Environmental chemicals, thyroid hormone and human intelligence Saturday 10 September, 11:30–12:00 THYROID HORMONE IS THE ONLY HORMONE for which all babies are screened at birth. This is because it has been known for decades that the consequences of thyroid hormone insufficiency during postnatal development – cretinism – are severe and irreversible. However, the last 15 years have witnessed major, unexpected, insights into how thyroid hormone acts during prenatal brain development across vertebrates. For instance, even mild maternal hypothyroidism or hyperthyroidism during early pregnancy is associated with IQ reduction and modified brain structure in their children.1 Other recent discoveries include the tight control of tissue thyroid hormone levels by deiodinases and the existence of membrane thyroid hormone transporters (THTs). Mutations in THTs are associated with Allan-Herndon-Dudley syndrome, a severe form of intellectual and physical disability.2 In parallel with this increased understanding, we are witnessing an unprecedented increase in the incidence of autism spectrum disorders (ASD), often correlated with IQ loss. Although changes in diagnosis and awareness contribute to this increase, many authors consider environmental factors to be implicated.3 Four arguments support this hypothesis. First, numerous chemicals are found routinely in human amniotic fluid, including pesticides, plasticisers (e.g. phthalates, bisphenol A), nitrates, perchlorate, antimicrobials (such as triclosan), flame retardants, surfactants and mercury. Secondly, a number of categories of chemicals have been shown to be thyroid hormone disruptors. Thirdly, prenatal exposure to many chemicals is significantly associated with IQ loss and/or increased risk of ASD. Fourthly, chemical production has risen exponentially in the last few decades, continually increasing exposure. I shall present data on how we exploit the evolutionary conservation of thyroid signalling to use transgenic Xenopus as a screening tool for environmental chemicals affecting thyroid hormone signalling and brain development. I shall also consider the evidence that interference with thyroid hormone orchestration of human brain development could be implicated in the observed increase in neurodevelopmental disease, as well as in significant IQ loss at a population level, associated with enormous socio-economic costs.4 Barbara Demeneix, UMR 7221 CNRS/MNHN, Evolution des Régulations Endocriniennes, Paris, France References 1. korevaar et al. 2016 Lancet Diabetes & Endocrinology 4 35–43. 2. Lopez-Espindola et al. 2014 Journal of Clinical Endocrinology & Metabolism 99 E2799–E2804. 3. Demeneix 2014 Losing Our Minds: How Environmental Pollution Impairs Human Intelligence and Mental Health. Oxford: Oxford University Press. 4. Bellanger et al. 2015 Journal of Clinical Endocrinology & Metabolism jc20144323. Calcium-sensing receptor signalling in physiology and diseases Sunday 11 September, 11:30–12:00 THE ExTRACELLULAR CALCIUM (Cao 2+)-sensing receptor (CaSR), a G-protein coupled receptor, regulates Cao 2+ homeostasis by detecting alterations in Cao 2+ concentrations and activating G-protein mediated signalling cascades, which modulate parathyroid hormone (PTH) secretion and urinary calcium excretion. Much has been learnt about the role of the CaSR in calcium homeostasis by studying human disorders. Thus, CaSR mutations resulting in loss of function lead to familial hypocalciuric hypercalcemia (FHH), a life-long disorder associated with mild-to moderate elevations of serum calcium concentrations, normal or elevated PTH concentrations, and inappropriately low urinary calcium excretion. CaSR mutations are detected in ~65% of FHH patients, referred to as FHH type 1 (FHH1), and genetic studies in other FHH kindreds have revealed genetic heterogeneity and defined two additional types: FHH2 and FHH3. FHH2 is due to mutations of G-protein subunit α11 (Gα11), encoded by GNA11, and in vitro expression of FHH2-associated GNA11 mutations was found to diminish the sensitivity of CaSR-expressing cells to Cao 2+, consistent with a loss of function. FHH3 is due to loss-of-function mutations affecting adaptor protein-2 sigma subunit (AP2σ), encoded by AP2S1. AP2, a heterotetrameric complex, is involved in clathrin-mediated endocytosis. AP2σ mutations, which all affect the Arg15 residue that interacts with the dileucine motif of cargo proteins and comprise Arg15Cys, Arg15His and Arg15Leu, result in increased CaSR cell surface expression, probably due to decreased CaSR internalisation. Such AP2σ mutations are found in >20% of FHH patients who do not have CaSR or Gα11 mutations. These studies have provided new insights into CaSR signalling and trafficking, and advanced therapeutic options for disorders of calcium metabolism. Rajesh V Thakker, Radcliffe Department of Medicine, Oxford Centre for Diabetes, Endocrinology and Metabolism, Oxford, UK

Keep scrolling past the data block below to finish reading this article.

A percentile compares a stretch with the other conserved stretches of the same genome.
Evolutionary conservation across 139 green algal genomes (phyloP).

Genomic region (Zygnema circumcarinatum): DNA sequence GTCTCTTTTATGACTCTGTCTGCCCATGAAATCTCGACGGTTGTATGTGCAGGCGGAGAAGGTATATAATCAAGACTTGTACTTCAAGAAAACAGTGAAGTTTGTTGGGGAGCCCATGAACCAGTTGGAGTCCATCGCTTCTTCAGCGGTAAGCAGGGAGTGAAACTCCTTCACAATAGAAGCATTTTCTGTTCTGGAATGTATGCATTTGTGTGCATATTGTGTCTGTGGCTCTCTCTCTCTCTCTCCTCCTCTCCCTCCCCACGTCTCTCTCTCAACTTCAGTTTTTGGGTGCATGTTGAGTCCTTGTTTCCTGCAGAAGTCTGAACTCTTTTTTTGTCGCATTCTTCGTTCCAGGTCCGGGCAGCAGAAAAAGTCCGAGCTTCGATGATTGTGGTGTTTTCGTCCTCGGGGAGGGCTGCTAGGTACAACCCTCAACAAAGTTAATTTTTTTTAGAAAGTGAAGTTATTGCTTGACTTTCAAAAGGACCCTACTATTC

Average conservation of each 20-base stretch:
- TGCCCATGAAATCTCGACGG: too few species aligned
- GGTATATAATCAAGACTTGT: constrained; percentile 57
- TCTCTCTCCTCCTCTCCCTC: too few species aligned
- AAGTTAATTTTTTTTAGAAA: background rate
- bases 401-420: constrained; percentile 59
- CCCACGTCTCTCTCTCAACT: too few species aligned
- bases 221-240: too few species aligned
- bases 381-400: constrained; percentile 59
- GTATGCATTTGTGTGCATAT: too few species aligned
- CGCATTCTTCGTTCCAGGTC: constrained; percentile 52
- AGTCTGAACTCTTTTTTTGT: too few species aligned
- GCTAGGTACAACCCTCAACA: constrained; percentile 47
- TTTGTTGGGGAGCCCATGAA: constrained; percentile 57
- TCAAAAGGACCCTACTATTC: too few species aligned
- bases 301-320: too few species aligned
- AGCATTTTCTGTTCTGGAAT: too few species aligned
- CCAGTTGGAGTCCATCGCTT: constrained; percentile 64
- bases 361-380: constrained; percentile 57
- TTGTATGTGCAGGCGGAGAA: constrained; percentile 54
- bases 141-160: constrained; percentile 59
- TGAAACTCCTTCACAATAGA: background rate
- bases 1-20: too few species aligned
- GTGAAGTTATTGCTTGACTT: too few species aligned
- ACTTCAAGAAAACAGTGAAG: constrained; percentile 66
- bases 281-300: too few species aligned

Recent advances in the genetics of adrenal hyperfunction and tumours Saturday 10 September, 12:15–12:45 A VARIETY OF UNILATERAL adrenocortical tumours and bilateral nodular adrenal hyperplasia can be responsible for different types and levels of steroid excess. In the past, progress in understanding the molecular genetics of these diseases resulted from studying familial neoplasia syndromes, like Carney complex, or Li-Fraumeni or Beckwith-Wiedemann syndrome, in which adrenocortical tumours can be observed. More recently, genomics has led to spectacular and fast progress in this field. Exome sequencing identified somatic activating mutations of the catalytic subunit of protein kinase A (PRKACA) in cortisol-secreting adenomas responsible for overt Cushing’s. Combining pan-genomic single nucleotide polymorphism analysis and whole genome sequencing led to the identification of inactivating germline mutations of a novel tumour suppressor gene, ARMC5, in primary bilateral macronodular adrenal hyperplasia. The identification of ARMC5 as a gene frequently altered in primary bilateral macronodular adrenal hyperplasia revealed the hereditary nature of this adrenal cause of cortisol excess. The use of combined genomics in adrenocortical cancer revealed alterations of key driver genes such as CTNNB1, TP53, CDKN2A, DAXX, TERT, MEN1, RB1… and also a new tumour suppressor gene, ZNRF3, likely to control the Wnt/β-catenin pathway. Clearly the knowledge gained from genomics studies leads to a new vision of adrenocortical tumours and nodular hyperplasia classification based on molecular analysis. It also points to the involvement of two signalling pathways (cAMP and Wnt/β-catenin) that are important for adrenal cortex development and steroid synthesis. Interestingly, functional studies of the identified molecular alterations of these signalling pathways provides new perspectives to help understand these signalling cascades and to develop new drugs. These investigations, as well as development of mice models, also give new insights into adrenal development and the physiology and pathophysiology of steroid synthesis. This clearly shows that, depending on the type of molecular alteration, the balance between cell differentiation and proliferation affects steroid synthesis dysregulation, resulting in various disease phenotypes. Jérôme Bertherat, Service d’Endocrinologie, Hôpital Cochin, Paris, France Genetics of common and uncommon obesity Monday 12 September, 11:30–12:00 CURRENTLY, MORE PEOPLE ON EARTH are obese than are malnourished. The prevalence of obesity has dramatically increased worldwide, especially in children. In particular, the incidence of new severely obese children has increased in most populations. Although the environment is largely responsible for this ‘epidemic’ at society levels, genetics provides a good explanation for the difference in weight between individuals, in particular when young. The heritability of obesity is about 70% both in children and adults. About 5% of severely obese patients in Europe have a monogenic form of obesity, due to a defect in the control of appetite. Most DNA defects are point mutations, altering a protein function, but large chromosome deletions have also been found to cause obesity. One of them, on chromosome 16, is responsible for failure to thrive, and the opposite abnormality, with duplication of DNA, causes extreme leanness. However, in some populations at high levels of consanguinity, the proportion of elucidated monogenic forms of obesity reaches 30%. Next generation sequencing of the human genome now allows cost efficient and quick detection of these monogenic forms of obesity, and opens avenues for the identification of novel pathways controlling energy balance. The presence of monogenic obesity may have an impact on the outcomes of obesity surgery and thus should be detected. For common obesity, genome-wide association studies have identified more than 100 DNA variants increasing the risk of obesity in adults and in children. Mechanisms involved include appetite regulation, food intake behaviour, brain function, nutrient digestion and metabolism, but many of these genes don’t have known function. Epigenetic mechanisms may also contribute to obesity and to its complications. Philippe Froguel, Department of Genomics of Common Disease, Hammersmith Hospital, Imperial College Faculty of Medicine, London, UK